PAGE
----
Reasonable Doubt Defense

In Massachusetts, the burden is on the Commonwealth to prove every element of the crime(s) beyond a reasonable doubt. It is the responsibility of the defense attorney to cast doubt on the prosecution’s case. Reasonable doubt can be established through effective cross-examination of the Commonwealth’s witnesses. Areas that an experienced defense lawyer attacks are a witness’s ability to observe what he or she claims to have seen and any motive that a witness may have to testify for the government and/or against the defendant.

Stressing The Presumption of Innocence Defense

The presumption of innocence is the principle that a person is considered innocent of committing a crime until he/she is proven guilty beyond a reasonable doubt. All criminal defendants are cloaked in the presumption of innocence. During closing arguments a trial attorney should stress the Commonwealth’s burden and the fact that the defendant enjoys the presumption of innocence unless and until the Commonwealth overcomes that presumption by proof beyond a reasonable doubt.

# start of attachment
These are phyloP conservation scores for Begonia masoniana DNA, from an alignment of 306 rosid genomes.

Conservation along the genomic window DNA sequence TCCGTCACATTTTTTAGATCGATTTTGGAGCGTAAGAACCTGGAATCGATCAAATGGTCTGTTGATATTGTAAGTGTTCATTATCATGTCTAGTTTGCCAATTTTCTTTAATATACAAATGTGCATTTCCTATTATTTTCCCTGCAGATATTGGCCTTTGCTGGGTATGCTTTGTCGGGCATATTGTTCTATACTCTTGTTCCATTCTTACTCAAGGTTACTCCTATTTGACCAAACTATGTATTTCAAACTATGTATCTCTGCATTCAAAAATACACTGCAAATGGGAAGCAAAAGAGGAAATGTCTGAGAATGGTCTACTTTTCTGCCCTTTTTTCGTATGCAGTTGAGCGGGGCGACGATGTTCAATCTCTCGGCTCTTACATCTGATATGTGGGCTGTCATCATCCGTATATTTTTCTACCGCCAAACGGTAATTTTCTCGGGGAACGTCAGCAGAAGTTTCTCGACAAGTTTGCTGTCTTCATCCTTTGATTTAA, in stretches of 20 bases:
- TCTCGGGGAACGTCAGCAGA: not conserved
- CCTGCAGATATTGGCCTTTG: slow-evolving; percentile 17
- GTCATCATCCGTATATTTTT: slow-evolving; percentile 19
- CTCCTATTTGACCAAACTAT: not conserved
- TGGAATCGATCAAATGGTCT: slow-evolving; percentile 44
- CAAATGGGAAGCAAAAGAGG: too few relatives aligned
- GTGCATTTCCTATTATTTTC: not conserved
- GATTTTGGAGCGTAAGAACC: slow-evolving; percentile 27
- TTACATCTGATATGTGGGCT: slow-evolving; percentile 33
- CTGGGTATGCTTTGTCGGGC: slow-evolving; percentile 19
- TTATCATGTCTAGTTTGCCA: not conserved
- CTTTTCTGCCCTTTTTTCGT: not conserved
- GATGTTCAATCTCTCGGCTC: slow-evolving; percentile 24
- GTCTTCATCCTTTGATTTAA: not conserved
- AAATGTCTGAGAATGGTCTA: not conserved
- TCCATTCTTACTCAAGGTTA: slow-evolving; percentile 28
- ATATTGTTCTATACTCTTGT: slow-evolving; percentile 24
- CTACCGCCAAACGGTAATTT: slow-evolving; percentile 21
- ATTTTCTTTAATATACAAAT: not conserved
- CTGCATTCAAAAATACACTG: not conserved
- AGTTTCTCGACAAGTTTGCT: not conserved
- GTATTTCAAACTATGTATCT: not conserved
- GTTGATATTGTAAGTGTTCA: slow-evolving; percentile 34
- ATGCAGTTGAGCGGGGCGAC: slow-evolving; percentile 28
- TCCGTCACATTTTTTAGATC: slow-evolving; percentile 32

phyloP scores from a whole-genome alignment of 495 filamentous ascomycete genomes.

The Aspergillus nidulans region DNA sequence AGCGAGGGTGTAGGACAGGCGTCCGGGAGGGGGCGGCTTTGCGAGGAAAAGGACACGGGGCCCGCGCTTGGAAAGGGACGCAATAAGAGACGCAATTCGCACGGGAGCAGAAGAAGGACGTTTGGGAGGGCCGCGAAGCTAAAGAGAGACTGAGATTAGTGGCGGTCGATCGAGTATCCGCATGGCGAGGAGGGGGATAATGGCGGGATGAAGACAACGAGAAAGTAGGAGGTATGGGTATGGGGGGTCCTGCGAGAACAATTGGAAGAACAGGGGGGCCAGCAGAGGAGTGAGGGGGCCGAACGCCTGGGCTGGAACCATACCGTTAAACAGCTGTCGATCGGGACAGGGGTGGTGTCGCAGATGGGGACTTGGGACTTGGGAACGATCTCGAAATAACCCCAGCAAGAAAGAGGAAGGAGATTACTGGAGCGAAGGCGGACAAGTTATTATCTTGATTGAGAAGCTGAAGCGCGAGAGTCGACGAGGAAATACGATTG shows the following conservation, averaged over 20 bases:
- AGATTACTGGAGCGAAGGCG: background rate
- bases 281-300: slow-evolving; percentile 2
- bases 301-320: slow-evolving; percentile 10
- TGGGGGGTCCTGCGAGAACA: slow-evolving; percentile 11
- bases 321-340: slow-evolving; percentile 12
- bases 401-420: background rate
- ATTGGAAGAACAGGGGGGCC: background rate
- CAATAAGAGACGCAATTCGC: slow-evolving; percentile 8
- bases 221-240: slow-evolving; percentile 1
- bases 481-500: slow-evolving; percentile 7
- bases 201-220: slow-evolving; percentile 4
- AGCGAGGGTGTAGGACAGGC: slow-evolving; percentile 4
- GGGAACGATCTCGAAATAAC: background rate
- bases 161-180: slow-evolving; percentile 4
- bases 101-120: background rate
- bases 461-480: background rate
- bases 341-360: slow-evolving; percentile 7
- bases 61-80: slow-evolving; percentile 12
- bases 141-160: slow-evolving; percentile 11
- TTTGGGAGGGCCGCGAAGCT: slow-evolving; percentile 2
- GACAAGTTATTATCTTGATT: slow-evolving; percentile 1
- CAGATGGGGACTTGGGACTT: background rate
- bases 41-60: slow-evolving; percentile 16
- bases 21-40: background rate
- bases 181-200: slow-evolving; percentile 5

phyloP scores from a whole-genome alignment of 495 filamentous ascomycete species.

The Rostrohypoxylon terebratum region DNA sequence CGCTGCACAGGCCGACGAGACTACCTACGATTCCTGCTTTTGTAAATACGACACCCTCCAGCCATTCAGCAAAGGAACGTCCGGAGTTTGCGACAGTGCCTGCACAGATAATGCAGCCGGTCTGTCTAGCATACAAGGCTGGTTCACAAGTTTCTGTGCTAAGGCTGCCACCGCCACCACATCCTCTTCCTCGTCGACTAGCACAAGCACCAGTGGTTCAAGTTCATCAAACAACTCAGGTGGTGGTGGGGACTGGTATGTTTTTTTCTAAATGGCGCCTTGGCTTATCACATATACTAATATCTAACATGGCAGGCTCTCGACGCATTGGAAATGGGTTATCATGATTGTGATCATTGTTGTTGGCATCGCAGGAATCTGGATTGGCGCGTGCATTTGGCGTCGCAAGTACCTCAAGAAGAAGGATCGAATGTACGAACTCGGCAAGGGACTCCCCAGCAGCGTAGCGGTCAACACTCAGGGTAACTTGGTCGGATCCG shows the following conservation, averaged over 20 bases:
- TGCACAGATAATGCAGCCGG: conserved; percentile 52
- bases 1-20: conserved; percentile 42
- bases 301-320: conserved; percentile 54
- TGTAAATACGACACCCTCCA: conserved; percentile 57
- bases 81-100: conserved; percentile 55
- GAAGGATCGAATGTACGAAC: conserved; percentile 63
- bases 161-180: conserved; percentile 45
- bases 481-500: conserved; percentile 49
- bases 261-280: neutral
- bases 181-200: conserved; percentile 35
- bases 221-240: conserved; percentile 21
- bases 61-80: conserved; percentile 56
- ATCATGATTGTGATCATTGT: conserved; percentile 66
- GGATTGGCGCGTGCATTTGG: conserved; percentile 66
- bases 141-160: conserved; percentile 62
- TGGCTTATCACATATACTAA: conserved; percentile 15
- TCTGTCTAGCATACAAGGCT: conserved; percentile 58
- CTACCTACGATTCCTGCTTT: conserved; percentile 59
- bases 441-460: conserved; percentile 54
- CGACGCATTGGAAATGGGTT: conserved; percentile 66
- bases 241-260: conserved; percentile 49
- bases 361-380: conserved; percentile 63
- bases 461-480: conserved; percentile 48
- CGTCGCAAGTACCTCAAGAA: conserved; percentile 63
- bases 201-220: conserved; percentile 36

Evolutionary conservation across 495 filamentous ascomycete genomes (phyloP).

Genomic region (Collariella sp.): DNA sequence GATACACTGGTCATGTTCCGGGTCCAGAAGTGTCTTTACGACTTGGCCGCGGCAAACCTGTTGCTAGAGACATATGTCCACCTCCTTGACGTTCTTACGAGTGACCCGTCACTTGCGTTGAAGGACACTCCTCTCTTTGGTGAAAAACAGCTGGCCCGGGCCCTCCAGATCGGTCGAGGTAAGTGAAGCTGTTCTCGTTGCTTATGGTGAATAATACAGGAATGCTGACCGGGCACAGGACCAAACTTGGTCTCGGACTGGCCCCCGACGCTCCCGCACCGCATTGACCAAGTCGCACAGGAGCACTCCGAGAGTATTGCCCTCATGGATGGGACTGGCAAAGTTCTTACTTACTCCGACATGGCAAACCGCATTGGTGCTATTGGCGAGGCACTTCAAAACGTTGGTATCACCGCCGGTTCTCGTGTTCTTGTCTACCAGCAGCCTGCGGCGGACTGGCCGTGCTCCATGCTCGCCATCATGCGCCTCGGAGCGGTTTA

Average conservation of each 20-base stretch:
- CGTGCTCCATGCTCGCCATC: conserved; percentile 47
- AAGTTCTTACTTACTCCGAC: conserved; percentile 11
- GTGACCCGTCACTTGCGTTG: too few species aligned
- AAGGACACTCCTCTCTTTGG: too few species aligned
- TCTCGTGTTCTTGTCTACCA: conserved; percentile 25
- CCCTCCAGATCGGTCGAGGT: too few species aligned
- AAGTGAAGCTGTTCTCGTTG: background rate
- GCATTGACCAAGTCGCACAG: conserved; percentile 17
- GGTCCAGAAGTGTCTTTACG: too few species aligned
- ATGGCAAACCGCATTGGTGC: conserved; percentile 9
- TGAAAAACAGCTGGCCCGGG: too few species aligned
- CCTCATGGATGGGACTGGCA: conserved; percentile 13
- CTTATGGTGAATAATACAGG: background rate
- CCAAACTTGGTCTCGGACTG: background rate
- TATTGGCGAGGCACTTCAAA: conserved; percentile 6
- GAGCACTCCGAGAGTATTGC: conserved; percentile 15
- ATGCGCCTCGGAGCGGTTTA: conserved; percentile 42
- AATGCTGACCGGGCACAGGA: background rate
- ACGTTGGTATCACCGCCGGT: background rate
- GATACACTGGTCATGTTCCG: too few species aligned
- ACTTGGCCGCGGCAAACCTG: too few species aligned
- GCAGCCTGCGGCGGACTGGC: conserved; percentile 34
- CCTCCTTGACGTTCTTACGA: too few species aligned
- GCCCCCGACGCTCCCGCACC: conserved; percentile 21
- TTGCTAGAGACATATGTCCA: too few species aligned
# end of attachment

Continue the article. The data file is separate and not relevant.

Self-Defense

Self-defense is the use of reasonable force to protect oneself from bodily harm from the attack of an aggressor if he/she has reason to believe he/she is in danger. It is a defense to certain criminal charges, such as assault and battery. Even if an individual is countering an attack, the defense must be reasonable. For example, an individual cannot use a gun to defend himself or herself to a fistfight. Once a claim of self-defense is raised, the burden is on the Commonwealth to prove beyond a reasonable doubt that a defendant did not act in self-defense.

Defense of Others

The defense of others is the use of reasonable force to protect a family member or another person from bodily harm from the attack of an aggressor if a person has reason to believe another person is in danger. Again, similar to a self-defense situation, excessive force cannot be used. The Commonwealth must also prove that a defendant was not acting in defense of another.